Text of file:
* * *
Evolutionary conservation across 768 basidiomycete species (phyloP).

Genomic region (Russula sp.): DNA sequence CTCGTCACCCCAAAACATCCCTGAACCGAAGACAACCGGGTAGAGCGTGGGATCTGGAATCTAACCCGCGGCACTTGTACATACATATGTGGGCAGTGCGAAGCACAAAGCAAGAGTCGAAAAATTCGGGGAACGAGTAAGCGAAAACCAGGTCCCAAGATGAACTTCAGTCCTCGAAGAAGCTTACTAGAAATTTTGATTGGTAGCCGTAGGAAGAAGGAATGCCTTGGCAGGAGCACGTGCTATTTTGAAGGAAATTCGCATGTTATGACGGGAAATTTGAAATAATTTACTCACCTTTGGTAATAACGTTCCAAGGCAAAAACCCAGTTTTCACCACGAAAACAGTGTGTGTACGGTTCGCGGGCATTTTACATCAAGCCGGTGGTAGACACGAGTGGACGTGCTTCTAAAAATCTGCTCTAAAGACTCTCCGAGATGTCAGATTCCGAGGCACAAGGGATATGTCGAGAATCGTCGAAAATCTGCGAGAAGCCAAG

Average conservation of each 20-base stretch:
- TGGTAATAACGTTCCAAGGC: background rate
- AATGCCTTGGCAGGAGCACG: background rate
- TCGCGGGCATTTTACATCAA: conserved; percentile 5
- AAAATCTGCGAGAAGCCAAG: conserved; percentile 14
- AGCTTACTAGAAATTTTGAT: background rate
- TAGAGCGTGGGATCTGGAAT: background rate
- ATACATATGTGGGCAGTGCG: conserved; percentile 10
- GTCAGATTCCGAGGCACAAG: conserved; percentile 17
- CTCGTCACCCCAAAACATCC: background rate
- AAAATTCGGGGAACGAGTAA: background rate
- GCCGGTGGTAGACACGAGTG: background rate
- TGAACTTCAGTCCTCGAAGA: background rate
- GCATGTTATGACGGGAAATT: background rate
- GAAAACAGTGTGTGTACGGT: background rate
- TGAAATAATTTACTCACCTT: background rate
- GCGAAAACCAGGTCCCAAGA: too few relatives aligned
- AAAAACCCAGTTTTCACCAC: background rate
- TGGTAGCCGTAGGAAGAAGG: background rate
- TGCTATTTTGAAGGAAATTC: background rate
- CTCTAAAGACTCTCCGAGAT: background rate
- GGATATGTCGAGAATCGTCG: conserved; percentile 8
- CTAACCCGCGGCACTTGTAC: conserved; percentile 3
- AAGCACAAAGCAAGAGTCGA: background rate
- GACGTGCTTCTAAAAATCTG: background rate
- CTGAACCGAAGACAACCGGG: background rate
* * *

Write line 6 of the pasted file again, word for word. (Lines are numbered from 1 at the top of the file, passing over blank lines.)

- TCGCGGGCATTTTACATCAA: conserved; percentile 5